Regardless of length, commit to something; pick a schedule and do your best to stick to it, whether monthly, biweekly, or maybe just a sentence here and there every few days. I’ve found weekly works best for me, because as the days move on beyond a post, I’m noticing topics that might make interesting material for next time.

Blog About Blogging – A Metablog?

2. And Post When You Feel Like It!

Sometimes I’ll get inspired to share a quick photo immediately with maybe a paragraph or some thoughts on something I’ve just discovered online. The WordPress app makes doing this ridiculously easy for anyone with a smartphone. Plus, coming to do a quick writeup at the PC with the plan of only composing three or four sentences and an image can be all you need for a solid expression.

You can always save the post to flesh out later, or complete it and schedule for publishing at a later date and time (again, WordPress makes this easy). Even when posting by phone, you can revisit from the PC to add links or other content. Sometimes I’ll file them away mentally, or sometimes I’ll save an ongoing draft to flesh out later. Much of this very post I actually dictated using Dragon Dictation in the morning, coming back to add images and a few edits here in the evening. The important thing is just to get started — take that first step and you’re more likely to complete the journey.

Links. Gotta’ Have ‘Em.

3. Link Your Words


I’ll always link to other sites offering further explanation on subjects I think readers may find interesting. I search for relevant news articles, other bloggers’ writings, and sometimes just link directly to an image search result for a broad visual reference.

Seeking out and including just the right links (even to your own previous posts) is like adding spice to the sauce,  part of the creative process of your composition.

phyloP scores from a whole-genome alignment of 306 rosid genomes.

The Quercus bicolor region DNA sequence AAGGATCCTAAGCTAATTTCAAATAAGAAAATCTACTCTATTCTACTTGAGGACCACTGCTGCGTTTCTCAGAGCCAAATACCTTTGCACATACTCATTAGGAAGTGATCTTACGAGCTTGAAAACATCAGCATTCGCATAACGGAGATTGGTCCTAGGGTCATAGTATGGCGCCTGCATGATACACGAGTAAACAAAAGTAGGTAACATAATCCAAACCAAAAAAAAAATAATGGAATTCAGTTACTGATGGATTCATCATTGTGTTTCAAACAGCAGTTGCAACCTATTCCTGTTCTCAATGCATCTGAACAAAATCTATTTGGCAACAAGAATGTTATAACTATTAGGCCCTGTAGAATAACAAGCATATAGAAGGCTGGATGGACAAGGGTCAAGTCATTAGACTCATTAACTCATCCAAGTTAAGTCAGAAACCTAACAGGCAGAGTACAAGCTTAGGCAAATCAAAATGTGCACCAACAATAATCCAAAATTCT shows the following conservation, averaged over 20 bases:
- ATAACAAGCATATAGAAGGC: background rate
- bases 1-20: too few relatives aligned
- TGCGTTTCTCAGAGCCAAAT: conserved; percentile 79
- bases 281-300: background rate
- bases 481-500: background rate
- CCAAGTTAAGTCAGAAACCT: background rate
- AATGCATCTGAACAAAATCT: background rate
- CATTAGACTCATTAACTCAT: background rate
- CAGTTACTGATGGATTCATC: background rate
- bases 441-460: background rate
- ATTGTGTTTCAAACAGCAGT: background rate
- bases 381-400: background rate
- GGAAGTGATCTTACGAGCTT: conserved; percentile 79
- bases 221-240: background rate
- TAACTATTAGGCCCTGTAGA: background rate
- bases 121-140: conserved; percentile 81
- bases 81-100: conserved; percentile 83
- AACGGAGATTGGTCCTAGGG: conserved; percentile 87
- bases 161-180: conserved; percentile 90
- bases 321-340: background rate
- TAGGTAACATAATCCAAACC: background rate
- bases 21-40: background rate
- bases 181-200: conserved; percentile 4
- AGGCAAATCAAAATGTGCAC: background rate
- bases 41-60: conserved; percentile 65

4. Always include a picture. This isn’t Twitter.

Whatever you’re writing about, it’s always more interesting with an image. The Internet is a visual medium, and pictures are easy enough to include, especially in your blog (vs. the text-centric Twitter). Chances are you have a camera in your pocket right now attached to your music player which also makes phone calls. So it can be just as simple to create original visual material for your blog as doing an image search. If you do include images found elsewhere, always give credit and copyright details.

Click to view the full-size series

How dull would this post be without images? Y a w w w n…

5. Ask The Question. Prompt Discussion.

Since comments and discussion amplify the rewards of blogging, I like to start the discussion just as readers have finished cruising the page, always ending each post with open-ended questions. I learned this from the site Mashable, a tech blog that does this with nearly every article.

Use the Related Articles tool to give props to other bloggers.

6. Include Related Articles

Finally, I’ll always add related articles as trackbacks, or, links to other blogs and sites. I’ve gotten a few trackbacks from other sites myself, and it’s a very cool complement to know someone else sees your work as authoritative enough to reference in their own post. WordPress makes this easy with its automatically included Related Articles tool, and it’s always worthwhile to seek out bloggers like yourself and link to their sites. Just search for topics akin to your subjects, then share your thoughts on those posts in the comments with a polite invitation to do the same at your place followed by a link. You’re also more likely to see interaction from individuals than major news outlets, so try to link to homegrown bloggers if practical (thanks, Sherrilynne Starkie for that tip).

So there you have some best practice basics for blogging excitement. These may or may not work for you, and they certainly aren’t required. But as part of the creative process, doing these things will very likely foster participation and to give greater dimension to your content.

What do you think? What techniques like these do you use on your blog? What’s your experience with blogging been like? How has it evolved from your first post to how you create now? What’s your process of creating a post like? Let us hear from you in the comments!